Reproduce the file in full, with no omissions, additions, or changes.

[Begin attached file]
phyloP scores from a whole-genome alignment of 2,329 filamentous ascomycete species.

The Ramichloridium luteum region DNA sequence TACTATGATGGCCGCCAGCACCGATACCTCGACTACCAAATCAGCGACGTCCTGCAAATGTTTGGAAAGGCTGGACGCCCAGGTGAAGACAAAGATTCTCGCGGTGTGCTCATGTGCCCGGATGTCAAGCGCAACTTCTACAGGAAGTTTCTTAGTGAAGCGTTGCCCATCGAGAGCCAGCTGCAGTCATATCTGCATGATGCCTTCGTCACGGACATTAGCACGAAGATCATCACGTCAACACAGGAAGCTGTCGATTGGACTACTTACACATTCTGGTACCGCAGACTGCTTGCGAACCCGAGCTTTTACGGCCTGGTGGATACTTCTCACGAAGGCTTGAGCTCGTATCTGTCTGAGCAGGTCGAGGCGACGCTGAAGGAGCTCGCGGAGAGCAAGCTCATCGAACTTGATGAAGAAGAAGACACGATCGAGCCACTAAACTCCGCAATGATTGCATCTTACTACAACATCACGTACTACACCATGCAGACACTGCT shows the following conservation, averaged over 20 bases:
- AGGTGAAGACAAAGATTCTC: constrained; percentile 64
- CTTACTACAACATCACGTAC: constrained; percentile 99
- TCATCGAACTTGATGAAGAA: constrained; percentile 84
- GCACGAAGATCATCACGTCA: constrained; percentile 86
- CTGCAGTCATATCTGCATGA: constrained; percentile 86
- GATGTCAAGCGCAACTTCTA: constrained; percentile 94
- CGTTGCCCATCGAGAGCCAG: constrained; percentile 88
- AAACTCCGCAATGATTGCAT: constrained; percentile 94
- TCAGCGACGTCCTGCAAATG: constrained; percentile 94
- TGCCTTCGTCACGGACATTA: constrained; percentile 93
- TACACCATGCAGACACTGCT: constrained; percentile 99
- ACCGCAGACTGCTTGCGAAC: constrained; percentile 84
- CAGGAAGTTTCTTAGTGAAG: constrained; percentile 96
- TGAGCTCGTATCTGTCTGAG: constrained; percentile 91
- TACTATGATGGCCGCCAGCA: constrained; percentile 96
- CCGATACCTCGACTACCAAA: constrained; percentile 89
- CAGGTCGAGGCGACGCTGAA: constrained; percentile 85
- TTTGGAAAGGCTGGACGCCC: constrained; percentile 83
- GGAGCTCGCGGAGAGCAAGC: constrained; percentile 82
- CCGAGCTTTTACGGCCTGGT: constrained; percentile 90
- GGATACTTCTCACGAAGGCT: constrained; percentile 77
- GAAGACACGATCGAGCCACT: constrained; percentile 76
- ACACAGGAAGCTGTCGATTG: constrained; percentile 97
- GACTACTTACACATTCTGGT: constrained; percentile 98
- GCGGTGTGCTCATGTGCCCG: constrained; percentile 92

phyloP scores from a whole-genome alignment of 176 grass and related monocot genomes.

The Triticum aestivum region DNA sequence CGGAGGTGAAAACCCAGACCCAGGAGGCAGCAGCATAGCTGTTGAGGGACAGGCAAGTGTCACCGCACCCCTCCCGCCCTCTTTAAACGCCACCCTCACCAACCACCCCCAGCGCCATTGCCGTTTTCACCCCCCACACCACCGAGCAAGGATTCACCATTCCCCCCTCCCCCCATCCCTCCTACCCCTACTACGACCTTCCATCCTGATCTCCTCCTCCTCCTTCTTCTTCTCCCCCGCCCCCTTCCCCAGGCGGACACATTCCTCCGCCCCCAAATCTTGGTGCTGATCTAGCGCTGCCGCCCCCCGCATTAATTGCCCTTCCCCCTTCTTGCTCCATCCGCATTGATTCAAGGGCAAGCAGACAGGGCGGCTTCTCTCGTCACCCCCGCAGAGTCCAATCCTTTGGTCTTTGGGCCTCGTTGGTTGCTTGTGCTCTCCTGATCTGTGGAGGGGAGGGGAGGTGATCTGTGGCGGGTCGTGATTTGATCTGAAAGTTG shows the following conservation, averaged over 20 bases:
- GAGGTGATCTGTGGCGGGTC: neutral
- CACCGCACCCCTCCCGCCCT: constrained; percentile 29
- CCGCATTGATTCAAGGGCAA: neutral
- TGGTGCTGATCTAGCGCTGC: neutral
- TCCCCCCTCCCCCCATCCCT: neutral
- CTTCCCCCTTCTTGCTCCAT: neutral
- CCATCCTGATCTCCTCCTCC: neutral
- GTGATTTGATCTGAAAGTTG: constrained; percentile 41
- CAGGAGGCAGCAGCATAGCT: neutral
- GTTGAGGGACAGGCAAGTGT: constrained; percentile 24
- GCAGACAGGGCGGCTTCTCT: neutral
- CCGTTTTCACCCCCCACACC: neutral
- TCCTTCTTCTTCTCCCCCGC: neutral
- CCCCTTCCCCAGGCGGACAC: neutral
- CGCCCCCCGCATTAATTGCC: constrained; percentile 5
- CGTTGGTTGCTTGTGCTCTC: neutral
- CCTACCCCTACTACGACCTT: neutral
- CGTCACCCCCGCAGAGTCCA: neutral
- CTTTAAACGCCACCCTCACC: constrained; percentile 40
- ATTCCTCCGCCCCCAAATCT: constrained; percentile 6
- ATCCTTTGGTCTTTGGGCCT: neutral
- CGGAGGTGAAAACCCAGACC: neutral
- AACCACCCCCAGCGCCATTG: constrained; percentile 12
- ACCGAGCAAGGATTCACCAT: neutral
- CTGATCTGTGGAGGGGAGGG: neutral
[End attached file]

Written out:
phyloP scores from a whole-genome alignment of 2,329 filamentous ascomycete species.

The Ramichloridium luteum region DNA sequence TACTATGATGGCCGCCAGCACCGATACCTCGACTACCAAATCAGCGACGTCCTGCAAATGTTTGGAAAGGCTGGACGCCCAGGTGAAGACAAAGATTCTCGCGGTGTGCTCATGTGCCCGGATGTCAAGCGCAACTTCTACAGGAAGTTTCTTAGTGAAGCGTTGCCCATCGAGAGCCAGCTGCAGTCATATCTGCATGATGCCTTCGTCACGGACATTAGCACGAAGATCATCACGTCAACACAGGAAGCTGTCGATTGGACTACTTACACATTCTGGTACCGCAGACTGCTTGCGAACCCGAGCTTTTACGGCCTGGTGGATACTTCTCACGAAGGCTTGAGCTCGTATCTGTCTGAGCAGGTCGAGGCGACGCTGAAGGAGCTCGCGGAGAGCAAGCTCATCGAACTTGATGAAGAAGAAGACACGATCGAGCCACTAAACTCCGCAATGATTGCATCTTACTACAACATCACGTACTACACCATGCAGACACTGCT shows the following conservation, averaged over 20 bases:
- AGGTGAAGACAAAGATTCTC: constrained; percentile 64
- CTTACTACAACATCACGTAC: constrained; percentile 99
- TCATCGAACTTGATGAAGAA: constrained; percentile 84
- GCACGAAGATCATCACGTCA: constrained; percentile 86
- CTGCAGTCATATCTGCATGA: constrained; percentile 86
- GATGTCAAGCGCAACTTCTA: constrained; percentile 94
- CGTTGCCCATCGAGAGCCAG: constrained; percentile 88
- AAACTCCGCAATGATTGCAT: constrained; percentile 94
- TCAGCGACGTCCTGCAAATG: constrained; percentile 94
- TGCCTTCGTCACGGACATTA: constrained; percentile 93
- TACACCATGCAGACACTGCT: constrained; percentile 99
- ACCGCAGACTGCTTGCGAAC: constrained; percentile 84
- CAGGAAGTTTCTTAGTGAAG: constrained; percentile 96
- TGAGCTCGTATCTGTCTGAG: constrained; percentile 91
- TACTATGATGGCCGCCAGCA: constrained; percentile 96
- CCGATACCTCGACTACCAAA: constrained; percentile 89
- CAGGTCGAGGCGACGCTGAA: constrained; percentile 85
- TTTGGAAAGGCTGGACGCCC: constrained; percentile 83
- GGAGCTCGCGGAGAGCAAGC: constrained; percentile 82
- CCGAGCTTTTACGGCCTGGT: constrained; percentile 90
- GGATACTTCTCACGAAGGCT: constrained; percentile 77
- GAAGACACGATCGAGCCACT: constrained; percentile 76
- ACACAGGAAGCTGTCGATTG: constrained; percentile 97
- GACTACTTACACATTCTGGT: constrained; percentile 98
- GCGGTGTGCTCATGTGCCCG: constrained; percentile 92

phyloP scores from a whole-genome alignment of 176 grass and related monocot genomes.

The Triticum aestivum region DNA sequence CGGAGGTGAAAACCCAGACCCAGGAGGCAGCAGCATAGCTGTTGAGGGACAGGCAAGTGTCACCGCACCCCTCCCGCCCTCTTTAAACGCCACCCTCACCAACCACCCCCAGCGCCATTGCCGTTTTCACCCCCCACACCACCGAGCAAGGATTCACCATTCCCCCCTCCCCCCATCCCTCCTACCCCTACTACGACCTTCCATCCTGATCTCCTCCTCCTCCTTCTTCTTCTCCCCCGCCCCCTTCCCCAGGCGGACACATTCCTCCGCCCCCAAATCTTGGTGCTGATCTAGCGCTGCCGCCCCCCGCATTAATTGCCCTTCCCCCTTCTTGCTCCATCCGCATTGATTCAAGGGCAAGCAGACAGGGCGGCTTCTCTCGTCACCCCCGCAGAGTCCAATCCTTTGGTCTTTGGGCCTCGTTGGTTGCTTGTGCTCTCCTGATCTGTGGAGGGGAGGGGAGGTGATCTGTGGCGGGTCGTGATTTGATCTGAAAGTTG shows the following conservation, averaged over 20 bases:
- GAGGTGATCTGTGGCGGGTC: neutral
- CACCGCACCCCTCCCGCCCT: constrained; percentile 29
- CCGCATTGATTCAAGGGCAA: neutral
- TGGTGCTGATCTAGCGCTGC: neutral
- TCCCCCCTCCCCCCATCCCT: neutral
- CTTCCCCCTTCTTGCTCCAT: neutral
- CCATCCTGATCTCCTCCTCC: neutral
- GTGATTTGATCTGAAAGTTG: constrained; percentile 41
- CAGGAGGCAGCAGCATAGCT: neutral
- GTTGAGGGACAGGCAAGTGT: constrained; percentile 24
- GCAGACAGGGCGGCTTCTCT: neutral
- CCGTTTTCACCCCCCACACC: neutral
- TCCTTCTTCTTCTCCCCCGC: neutral
- CCCCTTCCCCAGGCGGACAC: neutral
- CGCCCCCCGCATTAATTGCC: constrained; percentile 5
- CGTTGGTTGCTTGTGCTCTC: neutral
- CCTACCCCTACTACGACCTT: neutral
- CGTCACCCCCGCAGAGTCCA: neutral
- CTTTAAACGCCACCCTCACC: constrained; percentile 40
- ATTCCTCCGCCCCCAAATCT: constrained; percentile 6
- ATCCTTTGGTCTTTGGGCCT: neutral
- CGGAGGTGAAAACCCAGACC: neutral
- AACCACCCCCAGCGCCATTG: constrained; percentile 12
- ACCGAGCAAGGATTCACCAT: neutral
- CTGATCTGTGGAGGGGAGGG: neutral